> allowing cross-bitness ELF in an experimental (long canceled) OS
> of ours.
>
>> Yeah, and there are other targets where the elf class determines ABI
>> too (e.g. EM_S390 is used for both 31-bit and 64-bit binaries and
>> the ELF class determines which).
>
> So the usual thing is going to happen - someone made a mistake (I'm
> convinced the ELF class was never meant to affect anything but the
> file format), and this gets taken as an excuse to let the mistake
> spread.
>

I don't think it's all that unreasonable to say the ELF class affects
the ABI.  After all, there are lots of things about the ABI that is
related to the ELF class -- the format of the GOT and PLT, for one thing.

        -hpa
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Re: RFC: Add 32bit x86-64 support to binutils

Jan Beulich
>>> On 05.01.11 at 09:01, "H. Peter Anvin" <[hidden email]> wrote:
> On 01/04/2011 11:46 PM, Jan Beulich wrote:
>>>>
>>>> Oh god, please, no.
>>>>
>>>> I have to say I'm highly questioning to Jan's statement in the first
>>>> place.  Crossing 32- and 64-bit ELF like that sounds like a kernel
>>>> security hole waiting to happen.
>>
>> A particular OS/kernel has the freedom to not implement support for
>> other than the default format. But having the ABI disallow it
>> altogether certainly isn't the right choice. And yes, we had been
>> allowing cross-bitness ELF in an experimental (long canceled) OS
>> of ours.
>>
>>> Yeah, and there are other targets where the elf class determines ABI
>>> too (e.g. EM_S390 is used for both 31-bit and 64-bit binaries and
>>> the ELF class determines which).
>>
>> So the usual thing is going to happen - someone made a mistake (I'm
>> convinced the ELF class was never meant to affect anything but the
>> file format), and this gets taken as an excuse to let the mistake
>> spread.
>>
>
> I don't think it's all that unreasonable to say the ELF class affects
> the ABI.  After all, there are lots of things about the ABI that is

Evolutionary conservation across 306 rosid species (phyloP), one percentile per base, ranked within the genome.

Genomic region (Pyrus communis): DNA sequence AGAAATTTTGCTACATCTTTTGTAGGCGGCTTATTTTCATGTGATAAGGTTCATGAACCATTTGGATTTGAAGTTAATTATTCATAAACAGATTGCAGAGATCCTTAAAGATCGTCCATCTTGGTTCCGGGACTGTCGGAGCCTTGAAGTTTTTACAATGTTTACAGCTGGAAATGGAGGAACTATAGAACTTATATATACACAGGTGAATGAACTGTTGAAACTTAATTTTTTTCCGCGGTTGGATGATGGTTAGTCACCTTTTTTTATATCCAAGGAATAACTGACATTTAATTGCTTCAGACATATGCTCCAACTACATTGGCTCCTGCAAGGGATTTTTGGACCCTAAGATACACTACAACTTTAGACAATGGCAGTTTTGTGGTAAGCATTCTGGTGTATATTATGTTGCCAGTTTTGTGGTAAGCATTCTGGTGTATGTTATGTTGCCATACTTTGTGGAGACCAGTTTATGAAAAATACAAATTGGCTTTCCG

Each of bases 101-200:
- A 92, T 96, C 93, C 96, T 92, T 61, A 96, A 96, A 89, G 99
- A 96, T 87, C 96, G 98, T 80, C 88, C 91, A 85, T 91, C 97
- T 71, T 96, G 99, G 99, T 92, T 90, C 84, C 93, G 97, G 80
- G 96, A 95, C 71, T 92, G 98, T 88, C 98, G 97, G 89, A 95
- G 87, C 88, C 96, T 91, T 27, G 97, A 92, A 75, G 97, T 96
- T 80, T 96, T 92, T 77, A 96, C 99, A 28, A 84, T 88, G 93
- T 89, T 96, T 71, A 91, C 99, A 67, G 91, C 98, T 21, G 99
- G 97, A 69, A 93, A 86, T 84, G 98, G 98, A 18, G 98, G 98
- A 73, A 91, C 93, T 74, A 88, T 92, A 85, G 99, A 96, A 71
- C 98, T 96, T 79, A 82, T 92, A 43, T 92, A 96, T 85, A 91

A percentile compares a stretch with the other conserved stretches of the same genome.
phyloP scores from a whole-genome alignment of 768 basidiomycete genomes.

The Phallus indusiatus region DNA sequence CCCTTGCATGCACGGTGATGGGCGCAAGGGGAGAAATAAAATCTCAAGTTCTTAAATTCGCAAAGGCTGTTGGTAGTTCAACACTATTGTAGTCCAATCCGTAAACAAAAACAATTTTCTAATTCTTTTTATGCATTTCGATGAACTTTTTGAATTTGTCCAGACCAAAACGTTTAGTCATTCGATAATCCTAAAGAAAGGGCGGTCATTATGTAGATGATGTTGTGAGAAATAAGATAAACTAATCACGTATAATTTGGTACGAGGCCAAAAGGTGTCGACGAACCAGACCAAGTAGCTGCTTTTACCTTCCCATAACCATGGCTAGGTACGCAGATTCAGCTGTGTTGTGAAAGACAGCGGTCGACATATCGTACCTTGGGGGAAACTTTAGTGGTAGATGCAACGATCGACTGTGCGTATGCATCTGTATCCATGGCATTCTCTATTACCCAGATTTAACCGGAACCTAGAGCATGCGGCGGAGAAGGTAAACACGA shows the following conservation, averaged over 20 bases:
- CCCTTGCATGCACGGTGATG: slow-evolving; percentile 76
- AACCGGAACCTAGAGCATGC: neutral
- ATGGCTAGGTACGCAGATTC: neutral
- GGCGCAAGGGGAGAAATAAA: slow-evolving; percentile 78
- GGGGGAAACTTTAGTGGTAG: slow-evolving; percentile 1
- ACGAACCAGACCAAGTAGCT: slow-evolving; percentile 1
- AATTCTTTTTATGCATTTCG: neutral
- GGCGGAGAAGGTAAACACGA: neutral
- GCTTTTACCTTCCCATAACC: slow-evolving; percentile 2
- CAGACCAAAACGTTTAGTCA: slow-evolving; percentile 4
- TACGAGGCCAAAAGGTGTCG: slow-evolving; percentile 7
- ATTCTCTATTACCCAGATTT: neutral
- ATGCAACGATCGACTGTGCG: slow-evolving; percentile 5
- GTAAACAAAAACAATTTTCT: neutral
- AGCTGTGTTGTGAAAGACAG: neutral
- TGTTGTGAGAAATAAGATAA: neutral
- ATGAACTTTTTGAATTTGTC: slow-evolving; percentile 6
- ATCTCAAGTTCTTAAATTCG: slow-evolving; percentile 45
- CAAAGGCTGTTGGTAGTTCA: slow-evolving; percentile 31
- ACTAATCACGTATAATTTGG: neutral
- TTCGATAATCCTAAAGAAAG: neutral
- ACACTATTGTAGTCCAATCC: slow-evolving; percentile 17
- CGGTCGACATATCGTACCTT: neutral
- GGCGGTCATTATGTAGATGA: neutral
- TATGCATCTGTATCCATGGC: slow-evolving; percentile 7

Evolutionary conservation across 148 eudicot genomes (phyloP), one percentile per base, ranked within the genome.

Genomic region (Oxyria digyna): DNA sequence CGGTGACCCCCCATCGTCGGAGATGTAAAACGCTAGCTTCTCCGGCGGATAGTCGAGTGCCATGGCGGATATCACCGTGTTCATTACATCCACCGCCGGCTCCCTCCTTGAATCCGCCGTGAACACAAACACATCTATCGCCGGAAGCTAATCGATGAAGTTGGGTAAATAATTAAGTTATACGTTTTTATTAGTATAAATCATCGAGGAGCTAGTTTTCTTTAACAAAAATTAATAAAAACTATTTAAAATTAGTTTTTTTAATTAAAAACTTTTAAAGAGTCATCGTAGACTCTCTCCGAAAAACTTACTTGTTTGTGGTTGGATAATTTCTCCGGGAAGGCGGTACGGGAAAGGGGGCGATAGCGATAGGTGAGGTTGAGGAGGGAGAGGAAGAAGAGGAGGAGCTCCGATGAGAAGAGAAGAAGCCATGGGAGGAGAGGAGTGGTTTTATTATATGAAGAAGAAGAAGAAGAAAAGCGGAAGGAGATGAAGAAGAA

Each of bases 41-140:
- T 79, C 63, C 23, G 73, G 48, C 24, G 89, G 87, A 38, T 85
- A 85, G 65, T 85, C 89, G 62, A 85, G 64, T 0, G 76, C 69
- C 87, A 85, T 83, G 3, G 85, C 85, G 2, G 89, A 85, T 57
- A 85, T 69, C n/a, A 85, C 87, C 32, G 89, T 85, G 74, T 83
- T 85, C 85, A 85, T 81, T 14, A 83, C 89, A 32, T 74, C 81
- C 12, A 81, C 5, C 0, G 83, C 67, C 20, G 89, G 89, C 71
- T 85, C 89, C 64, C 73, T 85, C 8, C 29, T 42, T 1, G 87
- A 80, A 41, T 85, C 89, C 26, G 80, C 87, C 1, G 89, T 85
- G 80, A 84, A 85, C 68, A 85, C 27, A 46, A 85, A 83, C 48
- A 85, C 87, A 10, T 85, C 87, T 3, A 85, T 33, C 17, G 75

> related to the ELF class -- the format of the GOT and PLT, for one thing.

That's in executables and dynamic objects only. I'm not aware of
anything in relocatable objects, and I'd question it for core files.
The ABI, however, has to cover all of them.

Jan

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Re: RFC: Add 32bit x86-64 support to binutils

Jonathan Wakely-4
In reply to this post by H.J. Lu
On 30 December 2010 18:23, H.J. Lu wrote:
>
> This patch adds 32bit x86-64 support to binutils. Support in compiler,
> library and OS is required to use it.  It can be used to implement the
> new 32bit OS for x86-64.  Any comments?

I have a small comment on the changes to the c-i386.texi docs:

diff --git a/gas/doc/c-i386.texi b/gas/doc/c-i386.texi
index 1c6175b..c3956a8 100644
--- a/gas/doc/c-i386.texi
+++ b/gas/doc/c-i386.texi
@@ -56,11 +56,14 @@ dependent options:
 @table @gcctabopt
 @cindex @samp{--32} option, i386
 @cindex @samp{--32} option, x86-64
+@cindex @samp{--n32} option, i386
+@cindex @samp{--n32} option, x86-64
 @cindex @samp{--64} option, i386
 @cindex @samp{--64} option, x86-64
-@item --32 | --64
+@item --32 | --n32 | --64
 Select the word size, either 32 bits or 64 bits. Selecting 32-bit
 implies Intel i386 architecture, while 64-bit implies AMD x86-64
+architecture.  @samp{--n32} selects 32bit word size with AMD x86-64
 architecture.

Simply adding the new sentence at the end is not very clear, because
the last sentence contradicts the second sentence:  --n32 selects
32-bit word size, but does not imply Intel i386 architecture.

Also, "32bit" and "32-bit" should be used consistently.

How about:

 Select the word size, either 32 bits or 64 bits. @samp{--32}
 implies Intel i386 architecture, while @samp{--n32} and @samp{--64}
 imply AMD x86-64 architecture with 32-bit or 64-bit word-size
 respectively.
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Re: RFC: Add 32bit x86-64 support to binutils

H.J. Lu-30
On Wed, Jan 5, 2011 at 11:52 AM, Jonathan Wakely <[hidden email]> wrote:

> On 30 December 2010 18:23, H.J. Lu wrote:
>>
>> This patch adds 32bit x86-64 support to binutils. Support in compiler,
>> library and OS is required to use it.  It can be used to implement the
>> new 32bit OS for x86-64.  Any comments?
>
> I have a small comment on the changes to the c-i386.texi docs:
>
> diff --git a/gas/doc/c-i386.texi b/gas/doc/c-i386.texi
> index 1c6175b..c3956a8 100644
> --- a/gas/doc/c-i386.texi
> +++ b/gas/doc/c-i386.texi
> @@ -56,11 +56,14 @@ dependent options:
>  @table @gcctabopt
>  @cindex @samp{--32} option, i386
>  @cindex @samp{--32} option, x86-64
> +@cindex @samp{--n32} option, i386
> +@cindex @samp{--n32} option, x86-64
>  @cindex @samp{--64} option, i386
>  @cindex @samp{--64} option, x86-64
> -@item --32 | --64
> +@item --32 | --n32 | --64
>  Select the word size, either 32 bits or 64 bits. Selecting 32-bit
>  implies Intel i386 architecture, while 64-bit implies AMD x86-64
> +architecture.  @samp{--n32} selects 32bit word size with AMD x86-64
>  architecture.
>
> Simply adding the new sentence at the end is not very clear, because
> the last sentence contradicts the second sentence:  --n32 selects
> 32-bit word size, but does not imply Intel i386 architecture.
>
> Also, "32bit" and "32-bit" should be used consistently.
>
> How about:
>